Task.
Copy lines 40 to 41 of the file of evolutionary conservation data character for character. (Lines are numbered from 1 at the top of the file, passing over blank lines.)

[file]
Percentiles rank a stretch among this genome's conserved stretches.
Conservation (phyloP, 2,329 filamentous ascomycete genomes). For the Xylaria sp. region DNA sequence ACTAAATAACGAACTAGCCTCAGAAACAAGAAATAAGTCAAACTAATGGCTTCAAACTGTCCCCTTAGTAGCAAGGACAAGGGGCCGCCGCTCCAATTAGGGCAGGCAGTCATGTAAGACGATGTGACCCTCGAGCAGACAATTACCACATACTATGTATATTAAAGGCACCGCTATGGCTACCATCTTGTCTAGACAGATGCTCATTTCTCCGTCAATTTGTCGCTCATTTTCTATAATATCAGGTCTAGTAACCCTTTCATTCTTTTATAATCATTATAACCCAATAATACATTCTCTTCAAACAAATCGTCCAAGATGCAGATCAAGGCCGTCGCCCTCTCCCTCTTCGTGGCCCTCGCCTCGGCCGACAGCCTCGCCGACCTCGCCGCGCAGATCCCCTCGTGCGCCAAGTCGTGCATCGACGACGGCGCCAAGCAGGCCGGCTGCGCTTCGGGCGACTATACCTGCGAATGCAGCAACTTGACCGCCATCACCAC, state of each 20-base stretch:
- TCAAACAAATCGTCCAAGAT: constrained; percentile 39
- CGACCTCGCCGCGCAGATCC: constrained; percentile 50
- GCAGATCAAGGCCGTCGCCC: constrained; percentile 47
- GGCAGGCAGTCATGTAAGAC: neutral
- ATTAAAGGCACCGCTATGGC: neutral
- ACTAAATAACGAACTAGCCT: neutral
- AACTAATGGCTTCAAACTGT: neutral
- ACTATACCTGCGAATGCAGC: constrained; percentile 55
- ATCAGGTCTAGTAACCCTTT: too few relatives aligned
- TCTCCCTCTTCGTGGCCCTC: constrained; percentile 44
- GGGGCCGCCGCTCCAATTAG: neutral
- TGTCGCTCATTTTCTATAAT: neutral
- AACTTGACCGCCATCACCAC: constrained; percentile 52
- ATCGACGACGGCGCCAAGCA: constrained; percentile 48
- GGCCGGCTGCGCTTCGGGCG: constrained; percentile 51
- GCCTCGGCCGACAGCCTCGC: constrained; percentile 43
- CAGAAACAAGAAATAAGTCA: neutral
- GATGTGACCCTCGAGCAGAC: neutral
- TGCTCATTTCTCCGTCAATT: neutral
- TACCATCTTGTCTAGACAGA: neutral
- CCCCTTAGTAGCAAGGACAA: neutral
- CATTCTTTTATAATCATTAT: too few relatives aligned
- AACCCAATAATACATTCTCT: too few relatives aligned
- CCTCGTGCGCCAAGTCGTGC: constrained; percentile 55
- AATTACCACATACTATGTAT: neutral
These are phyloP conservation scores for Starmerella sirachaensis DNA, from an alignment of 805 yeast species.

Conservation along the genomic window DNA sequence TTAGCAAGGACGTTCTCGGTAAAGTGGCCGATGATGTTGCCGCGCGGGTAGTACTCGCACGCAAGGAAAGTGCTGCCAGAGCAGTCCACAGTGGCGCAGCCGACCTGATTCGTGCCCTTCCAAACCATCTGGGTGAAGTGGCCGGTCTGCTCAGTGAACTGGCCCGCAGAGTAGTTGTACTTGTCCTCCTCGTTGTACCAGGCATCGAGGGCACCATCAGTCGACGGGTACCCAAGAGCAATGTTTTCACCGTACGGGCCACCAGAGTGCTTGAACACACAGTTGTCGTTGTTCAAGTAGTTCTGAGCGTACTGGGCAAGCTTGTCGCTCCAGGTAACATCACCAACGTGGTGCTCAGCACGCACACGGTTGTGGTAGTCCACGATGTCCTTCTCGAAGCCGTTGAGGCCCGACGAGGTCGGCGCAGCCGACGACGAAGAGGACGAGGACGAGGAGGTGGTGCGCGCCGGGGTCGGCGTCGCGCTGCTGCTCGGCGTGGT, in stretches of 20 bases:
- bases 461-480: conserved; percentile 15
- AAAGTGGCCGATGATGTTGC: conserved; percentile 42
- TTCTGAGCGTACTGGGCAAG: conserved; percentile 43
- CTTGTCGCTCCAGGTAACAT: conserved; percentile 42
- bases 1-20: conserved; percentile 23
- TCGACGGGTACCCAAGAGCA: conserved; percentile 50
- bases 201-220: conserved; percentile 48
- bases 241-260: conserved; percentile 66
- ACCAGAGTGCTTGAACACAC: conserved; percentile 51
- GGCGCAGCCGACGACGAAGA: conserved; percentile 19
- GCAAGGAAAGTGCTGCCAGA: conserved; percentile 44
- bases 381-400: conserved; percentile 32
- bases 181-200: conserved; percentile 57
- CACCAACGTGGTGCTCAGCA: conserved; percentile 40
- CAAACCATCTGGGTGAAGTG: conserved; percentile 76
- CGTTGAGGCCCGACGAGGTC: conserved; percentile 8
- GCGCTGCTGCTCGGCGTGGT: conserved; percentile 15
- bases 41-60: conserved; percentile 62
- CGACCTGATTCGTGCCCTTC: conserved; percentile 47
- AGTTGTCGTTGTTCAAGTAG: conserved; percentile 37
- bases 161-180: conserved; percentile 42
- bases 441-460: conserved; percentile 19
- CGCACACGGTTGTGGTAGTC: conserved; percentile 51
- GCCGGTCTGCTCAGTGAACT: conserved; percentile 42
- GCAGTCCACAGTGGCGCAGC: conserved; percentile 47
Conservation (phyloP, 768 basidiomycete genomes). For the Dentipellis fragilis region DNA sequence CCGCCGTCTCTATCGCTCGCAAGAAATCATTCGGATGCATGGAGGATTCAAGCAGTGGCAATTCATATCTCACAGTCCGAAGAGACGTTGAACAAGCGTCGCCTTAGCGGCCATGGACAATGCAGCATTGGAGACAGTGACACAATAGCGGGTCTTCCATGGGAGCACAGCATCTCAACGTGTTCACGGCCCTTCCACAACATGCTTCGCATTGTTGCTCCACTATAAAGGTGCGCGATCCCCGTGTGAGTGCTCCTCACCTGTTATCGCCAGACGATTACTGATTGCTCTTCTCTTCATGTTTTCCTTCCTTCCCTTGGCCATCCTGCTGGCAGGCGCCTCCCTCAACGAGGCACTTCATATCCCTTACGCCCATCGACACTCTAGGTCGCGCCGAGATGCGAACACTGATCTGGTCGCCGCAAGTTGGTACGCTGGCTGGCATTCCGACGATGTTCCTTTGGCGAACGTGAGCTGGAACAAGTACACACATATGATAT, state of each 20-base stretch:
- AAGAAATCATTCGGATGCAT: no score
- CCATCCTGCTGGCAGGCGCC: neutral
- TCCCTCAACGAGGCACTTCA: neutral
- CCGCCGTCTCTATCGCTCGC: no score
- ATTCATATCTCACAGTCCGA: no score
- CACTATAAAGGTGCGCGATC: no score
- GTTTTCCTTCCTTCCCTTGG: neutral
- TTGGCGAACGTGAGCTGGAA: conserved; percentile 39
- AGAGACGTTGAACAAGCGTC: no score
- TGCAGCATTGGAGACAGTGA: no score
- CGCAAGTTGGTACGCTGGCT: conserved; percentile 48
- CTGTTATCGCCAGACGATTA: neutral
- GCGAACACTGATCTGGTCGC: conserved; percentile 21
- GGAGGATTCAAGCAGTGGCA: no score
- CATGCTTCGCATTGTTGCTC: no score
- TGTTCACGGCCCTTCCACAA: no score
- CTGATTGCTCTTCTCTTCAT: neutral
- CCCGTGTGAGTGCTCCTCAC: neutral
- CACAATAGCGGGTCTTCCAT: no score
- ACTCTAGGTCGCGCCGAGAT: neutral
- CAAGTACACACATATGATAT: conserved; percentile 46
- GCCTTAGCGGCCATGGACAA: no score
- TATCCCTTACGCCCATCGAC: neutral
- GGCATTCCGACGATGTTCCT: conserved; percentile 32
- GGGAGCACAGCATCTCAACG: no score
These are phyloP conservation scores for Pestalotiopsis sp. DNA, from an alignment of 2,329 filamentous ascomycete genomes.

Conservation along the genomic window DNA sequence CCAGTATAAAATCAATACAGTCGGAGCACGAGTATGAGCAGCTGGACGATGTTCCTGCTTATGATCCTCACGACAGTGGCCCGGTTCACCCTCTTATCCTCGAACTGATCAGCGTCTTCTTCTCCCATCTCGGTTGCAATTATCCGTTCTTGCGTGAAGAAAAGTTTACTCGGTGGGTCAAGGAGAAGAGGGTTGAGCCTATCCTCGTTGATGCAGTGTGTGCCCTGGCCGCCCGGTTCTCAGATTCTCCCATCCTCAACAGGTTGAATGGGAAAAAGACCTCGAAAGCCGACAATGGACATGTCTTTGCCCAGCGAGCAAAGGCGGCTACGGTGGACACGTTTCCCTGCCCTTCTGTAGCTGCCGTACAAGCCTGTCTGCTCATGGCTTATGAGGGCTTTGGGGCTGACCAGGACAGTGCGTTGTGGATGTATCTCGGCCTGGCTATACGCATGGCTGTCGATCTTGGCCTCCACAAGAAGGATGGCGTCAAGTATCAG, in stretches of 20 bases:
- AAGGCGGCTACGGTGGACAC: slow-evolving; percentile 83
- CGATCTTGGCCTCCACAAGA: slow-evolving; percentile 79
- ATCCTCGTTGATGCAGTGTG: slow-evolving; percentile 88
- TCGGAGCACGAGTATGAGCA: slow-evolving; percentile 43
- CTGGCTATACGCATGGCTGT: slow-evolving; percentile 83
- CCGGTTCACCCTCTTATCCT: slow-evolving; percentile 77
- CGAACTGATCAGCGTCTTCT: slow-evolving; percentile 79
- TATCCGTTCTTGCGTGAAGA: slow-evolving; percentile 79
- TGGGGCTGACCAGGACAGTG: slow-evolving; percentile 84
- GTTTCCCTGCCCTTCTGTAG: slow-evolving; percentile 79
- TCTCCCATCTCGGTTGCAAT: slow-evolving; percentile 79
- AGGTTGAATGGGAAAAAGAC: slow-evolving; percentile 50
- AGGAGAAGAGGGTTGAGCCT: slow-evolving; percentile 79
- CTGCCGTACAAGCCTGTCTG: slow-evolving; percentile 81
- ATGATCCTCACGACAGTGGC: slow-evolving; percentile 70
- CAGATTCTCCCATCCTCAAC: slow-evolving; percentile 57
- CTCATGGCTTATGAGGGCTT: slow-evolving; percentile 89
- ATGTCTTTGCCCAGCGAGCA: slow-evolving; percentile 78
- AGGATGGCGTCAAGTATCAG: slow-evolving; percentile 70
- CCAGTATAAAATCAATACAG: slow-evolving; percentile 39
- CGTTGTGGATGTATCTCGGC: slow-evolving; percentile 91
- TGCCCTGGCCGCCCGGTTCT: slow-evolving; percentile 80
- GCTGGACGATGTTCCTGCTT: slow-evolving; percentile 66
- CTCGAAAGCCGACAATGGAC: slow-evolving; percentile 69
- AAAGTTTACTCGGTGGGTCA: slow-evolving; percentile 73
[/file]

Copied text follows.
- GCAAGGAAAGTGCTGCCAGA: conserved; percentile 44
- bases 381-400: conserved; percentile 32